This article was originally published on ETFTrends.com.
Investors looking to inject stability into their fixed-income portfolios, particularly as Treasury yields continue to rise and depress prices, may want to consider adding municipal bonds especially when volatility has been racking both the stock and bond markets as of late.
Moody's Investors Service's released an annual report, US Municipal Bond Defaults and Recoveries, 1970-2017, highlighting the municipal bond market through 2017. One notable to extrapolate from the 100-page report was that stability is prevalent in the municipal bond market since the propensity for these debt issues to default is rare.
Based on the report's findings, the five-year all-rated cumulative default rate (CDR) on municipal bonds from 1970 to 2017 was a scant 0.09%. Compare this to a CDR of 6.7% for global corporate bonds within the same timeframe and it shows just how stable municipal bonds can be.
Furthermore, defaults on municipal bonds were rare even during time periods of dire financial straits. The reason is state and local governments have delinked revenues and expenditures, which allow municipalities to defer debt and delay a crisis.
In some instances, municipal bond debtors can even obtain additional financing whereas corporate bond debtors must foot the bill when the debt is due.
$3.8 Trillion Muni Bond Market Pie
The U.S. municipal bond market represents a $3.8 trillion pie and smart beta exchange-traded fund (ETF) strategies are looking for a slice, such as Columbia Threadneedle Investments' Multi-Sector Municipal Income ETF (MUST) . Columbia already boasts an ETF roster that utilizes smart beta strategies for emerging markets, equity income and fixed income. However, as shown in the pie chart below, the municipal bond market has been relatively untouched.
“Today’s municipal market is comprised of nearly $4 trillion in assets spread out among more than one million debt offerings from 80,000 issuers,” Catherine Stienstra, head of municipal bond investments at Columbia Threadneedle Investments and serves as Lead Portfolio Manager of MUST, said in a note. “In the muni space, buying individual bonds or purchasing a debt-weighted benchmarked product doesn’t give investors the diversification they need, nor the ability to manage credit risk transparently and efficiently. We created MUST with the goal of simplifying investors’ municipal bond exposure without compromising their investment objectives.”
Columbia's use of smart beta with MUST includes multi-factor investments that help combine uncorrelated investment styles to smooth out volatility. Since there are multiple uncorrelated factors at play, it helps guarantee that at least one factor will help support the portfolio during times of distress.
Moreover, a multi-factor ETF removes the need for investors to babysit a portfolio and switch between factors in an attempt to time market moves.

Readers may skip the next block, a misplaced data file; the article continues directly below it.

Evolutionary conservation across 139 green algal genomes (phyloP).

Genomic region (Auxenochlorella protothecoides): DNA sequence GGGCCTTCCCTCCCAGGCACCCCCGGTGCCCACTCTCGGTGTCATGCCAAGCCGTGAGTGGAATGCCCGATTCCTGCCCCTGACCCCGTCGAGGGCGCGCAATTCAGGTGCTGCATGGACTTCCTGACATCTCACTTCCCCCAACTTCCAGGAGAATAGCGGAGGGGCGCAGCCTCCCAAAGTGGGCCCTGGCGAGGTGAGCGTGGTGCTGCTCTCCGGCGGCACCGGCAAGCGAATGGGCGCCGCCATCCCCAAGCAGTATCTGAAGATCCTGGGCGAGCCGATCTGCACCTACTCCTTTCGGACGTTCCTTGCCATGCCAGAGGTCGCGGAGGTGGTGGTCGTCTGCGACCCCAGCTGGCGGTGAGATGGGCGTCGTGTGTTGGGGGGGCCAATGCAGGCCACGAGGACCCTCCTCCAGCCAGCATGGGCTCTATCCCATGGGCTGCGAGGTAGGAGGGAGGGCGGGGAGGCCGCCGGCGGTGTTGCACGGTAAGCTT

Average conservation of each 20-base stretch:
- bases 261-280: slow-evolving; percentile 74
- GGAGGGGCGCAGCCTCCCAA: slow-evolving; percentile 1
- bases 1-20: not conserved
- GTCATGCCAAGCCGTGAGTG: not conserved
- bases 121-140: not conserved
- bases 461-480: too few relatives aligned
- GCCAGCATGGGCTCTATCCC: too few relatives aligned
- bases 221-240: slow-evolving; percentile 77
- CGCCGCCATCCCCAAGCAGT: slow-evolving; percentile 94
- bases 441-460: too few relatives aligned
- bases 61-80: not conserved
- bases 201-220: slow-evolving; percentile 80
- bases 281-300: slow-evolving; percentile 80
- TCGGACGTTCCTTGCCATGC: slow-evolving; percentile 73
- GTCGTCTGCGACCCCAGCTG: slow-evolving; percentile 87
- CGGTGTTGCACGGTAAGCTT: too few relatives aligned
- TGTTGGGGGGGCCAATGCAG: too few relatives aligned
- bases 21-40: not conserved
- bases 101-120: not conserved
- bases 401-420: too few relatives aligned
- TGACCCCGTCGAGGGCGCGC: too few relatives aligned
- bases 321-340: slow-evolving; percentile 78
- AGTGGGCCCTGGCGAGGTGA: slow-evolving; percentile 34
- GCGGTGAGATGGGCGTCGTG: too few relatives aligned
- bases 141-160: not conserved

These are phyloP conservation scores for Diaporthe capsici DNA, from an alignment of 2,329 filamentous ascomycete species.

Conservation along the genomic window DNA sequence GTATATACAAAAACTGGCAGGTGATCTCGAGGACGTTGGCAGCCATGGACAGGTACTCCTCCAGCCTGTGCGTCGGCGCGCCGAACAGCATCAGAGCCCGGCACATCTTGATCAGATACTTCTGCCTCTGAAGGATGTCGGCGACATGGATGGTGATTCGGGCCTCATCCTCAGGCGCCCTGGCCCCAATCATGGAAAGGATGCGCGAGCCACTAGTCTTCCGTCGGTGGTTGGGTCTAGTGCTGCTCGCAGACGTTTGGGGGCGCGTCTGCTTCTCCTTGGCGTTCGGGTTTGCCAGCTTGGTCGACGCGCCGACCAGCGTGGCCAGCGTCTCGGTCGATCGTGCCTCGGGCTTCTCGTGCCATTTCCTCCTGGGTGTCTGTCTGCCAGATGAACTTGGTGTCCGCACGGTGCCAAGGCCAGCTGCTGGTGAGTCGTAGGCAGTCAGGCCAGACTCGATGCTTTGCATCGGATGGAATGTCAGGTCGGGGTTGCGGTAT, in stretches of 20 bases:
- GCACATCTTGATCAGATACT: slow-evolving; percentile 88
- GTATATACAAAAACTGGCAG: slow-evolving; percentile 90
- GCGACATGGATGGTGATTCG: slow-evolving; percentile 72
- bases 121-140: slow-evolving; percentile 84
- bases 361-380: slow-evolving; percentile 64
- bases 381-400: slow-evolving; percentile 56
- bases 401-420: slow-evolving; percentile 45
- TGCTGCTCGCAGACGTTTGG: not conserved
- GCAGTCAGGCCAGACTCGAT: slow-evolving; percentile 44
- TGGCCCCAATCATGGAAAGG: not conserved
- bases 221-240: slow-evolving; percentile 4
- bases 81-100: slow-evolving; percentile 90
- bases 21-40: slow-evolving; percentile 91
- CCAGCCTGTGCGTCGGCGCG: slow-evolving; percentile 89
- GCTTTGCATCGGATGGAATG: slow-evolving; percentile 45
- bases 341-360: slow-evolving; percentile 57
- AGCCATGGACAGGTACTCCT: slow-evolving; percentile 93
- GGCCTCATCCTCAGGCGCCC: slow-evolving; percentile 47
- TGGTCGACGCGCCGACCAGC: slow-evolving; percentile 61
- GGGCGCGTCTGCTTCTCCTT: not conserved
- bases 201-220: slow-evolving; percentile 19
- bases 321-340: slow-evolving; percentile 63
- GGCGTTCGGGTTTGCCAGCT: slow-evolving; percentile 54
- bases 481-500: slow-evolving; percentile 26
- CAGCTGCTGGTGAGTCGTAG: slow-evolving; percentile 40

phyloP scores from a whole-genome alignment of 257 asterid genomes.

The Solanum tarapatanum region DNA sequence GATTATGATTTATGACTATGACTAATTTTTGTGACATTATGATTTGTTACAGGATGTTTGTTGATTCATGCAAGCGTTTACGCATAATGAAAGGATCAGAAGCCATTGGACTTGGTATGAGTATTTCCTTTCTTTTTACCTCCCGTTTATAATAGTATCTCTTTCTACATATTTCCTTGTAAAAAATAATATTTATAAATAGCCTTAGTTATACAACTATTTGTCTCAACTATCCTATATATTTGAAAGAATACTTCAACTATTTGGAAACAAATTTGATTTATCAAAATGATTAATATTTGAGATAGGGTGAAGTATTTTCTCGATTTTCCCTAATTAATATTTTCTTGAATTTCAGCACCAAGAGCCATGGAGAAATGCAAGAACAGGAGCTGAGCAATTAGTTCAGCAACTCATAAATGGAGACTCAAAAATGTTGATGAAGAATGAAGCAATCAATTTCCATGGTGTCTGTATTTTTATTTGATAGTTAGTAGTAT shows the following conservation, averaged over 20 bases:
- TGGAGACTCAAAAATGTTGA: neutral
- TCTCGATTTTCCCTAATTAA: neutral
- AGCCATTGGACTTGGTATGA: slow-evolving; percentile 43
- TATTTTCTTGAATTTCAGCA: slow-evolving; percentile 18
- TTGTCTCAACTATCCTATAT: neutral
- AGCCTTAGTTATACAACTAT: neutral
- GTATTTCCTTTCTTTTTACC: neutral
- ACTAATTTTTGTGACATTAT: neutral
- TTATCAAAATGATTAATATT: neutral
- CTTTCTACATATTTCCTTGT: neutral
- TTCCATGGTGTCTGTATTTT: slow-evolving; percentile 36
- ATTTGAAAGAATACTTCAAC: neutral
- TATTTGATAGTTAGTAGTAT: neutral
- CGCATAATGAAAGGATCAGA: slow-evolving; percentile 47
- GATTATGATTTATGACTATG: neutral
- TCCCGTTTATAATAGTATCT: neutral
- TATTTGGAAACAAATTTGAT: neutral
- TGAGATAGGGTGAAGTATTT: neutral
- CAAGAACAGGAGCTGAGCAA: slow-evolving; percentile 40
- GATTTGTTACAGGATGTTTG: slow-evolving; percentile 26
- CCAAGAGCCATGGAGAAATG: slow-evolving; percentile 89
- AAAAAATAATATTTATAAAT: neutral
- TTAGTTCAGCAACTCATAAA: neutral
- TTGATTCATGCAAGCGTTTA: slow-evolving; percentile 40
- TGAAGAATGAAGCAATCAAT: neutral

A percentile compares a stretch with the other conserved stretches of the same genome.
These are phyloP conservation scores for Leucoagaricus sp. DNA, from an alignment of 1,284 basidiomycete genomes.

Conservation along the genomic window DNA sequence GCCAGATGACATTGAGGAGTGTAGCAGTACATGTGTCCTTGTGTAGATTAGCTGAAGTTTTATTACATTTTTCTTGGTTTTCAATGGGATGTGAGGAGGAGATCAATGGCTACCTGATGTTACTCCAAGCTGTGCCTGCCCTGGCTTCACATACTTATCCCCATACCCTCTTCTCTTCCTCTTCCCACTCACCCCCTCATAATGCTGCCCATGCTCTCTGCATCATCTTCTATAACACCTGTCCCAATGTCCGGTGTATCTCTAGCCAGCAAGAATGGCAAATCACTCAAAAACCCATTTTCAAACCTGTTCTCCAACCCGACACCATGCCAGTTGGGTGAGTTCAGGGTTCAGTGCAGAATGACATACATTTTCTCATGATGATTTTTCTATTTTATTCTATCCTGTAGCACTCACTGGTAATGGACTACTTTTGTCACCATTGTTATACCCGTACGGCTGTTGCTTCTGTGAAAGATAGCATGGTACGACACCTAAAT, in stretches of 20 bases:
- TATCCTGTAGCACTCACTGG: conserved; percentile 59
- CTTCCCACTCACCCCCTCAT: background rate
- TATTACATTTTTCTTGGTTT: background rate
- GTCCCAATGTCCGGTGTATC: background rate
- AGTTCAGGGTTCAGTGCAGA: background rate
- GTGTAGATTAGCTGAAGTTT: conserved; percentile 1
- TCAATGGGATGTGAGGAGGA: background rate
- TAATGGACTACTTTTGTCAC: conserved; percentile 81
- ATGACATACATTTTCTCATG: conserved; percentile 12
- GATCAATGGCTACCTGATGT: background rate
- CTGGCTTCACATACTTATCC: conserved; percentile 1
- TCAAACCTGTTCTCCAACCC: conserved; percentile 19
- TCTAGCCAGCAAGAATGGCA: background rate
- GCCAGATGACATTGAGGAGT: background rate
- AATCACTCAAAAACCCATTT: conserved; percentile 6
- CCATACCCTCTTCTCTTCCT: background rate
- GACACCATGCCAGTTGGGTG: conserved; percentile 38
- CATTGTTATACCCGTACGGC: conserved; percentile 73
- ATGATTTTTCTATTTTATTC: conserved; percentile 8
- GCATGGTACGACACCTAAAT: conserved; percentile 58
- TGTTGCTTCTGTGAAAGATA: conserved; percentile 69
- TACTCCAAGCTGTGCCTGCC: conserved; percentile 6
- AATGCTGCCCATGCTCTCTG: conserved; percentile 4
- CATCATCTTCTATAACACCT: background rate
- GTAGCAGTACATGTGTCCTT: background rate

“Even though most investors’ current exposure to municipals is through actively managed portfolios or individual bonds, we’ve seen a growing interest in passive products in the municipal space,” said Marc Zeitoun, CFA, head of strategic beta at Columbia Threadneedle Investments. “Given the limitations of existing municipal bond benchmarks, we opted to draw upon our expertise in managing active municipal bond portfolios to build an innovative, strategic beta fund that leverages our best thinking, but in a cost-effective, risk-managed way.”
Treasury Yields Higher Across the Board
Treasury note yields got much of the blame for last week’s stock sell-off as benchmark notes went on a weeklong ascent in the week prior, pushing to new highs that caused investors to fret. Today, yields continued to climb, but didn’t affect the markets negatively as the Dow Jones Industrial Average was up over 100 points as of 1:45 p.m. ET.
The benchmark 10-year note went to 3.192, while the 30-year note was at 3.344. Short-duration yields were up as well with the 2-year note rising to 2.895 and the 5-year note heading up to 3.043.
HYIH seeks investment results that correspond generally to the performance of the Solactive High Yield Corporate Bond-Interest Rate Hedged Index–more high yield to appease Axelrod’s appetite for risk. HYIH will invest at least 80% of its total assets in instruments that comprise the underlying index, such as long positions in U.S. dollar-denominated high yield corporate bonds and shorts in U.S. Treasury notes or bonds of approximate equivalent duration to the high yield bonds.
HYZD seeks to track the price and yield performance of the BofA Merrill Lynch 0-5 Year U.S. High Yield Constrained, Zero Duration Index, which provides long exposure to the BofA Merrill Lynch 0-5 Year U.S. High Yield Constrained Index while seeking to manage interest rate risk through the use of short positions in U.S. Treasury securities. The majority of the fund’s total assets will be invested in the component securities of the index and investments that have economic characteristics that are similar in nature.
For more trends in fixed income, visit the Fixed Income Channel.
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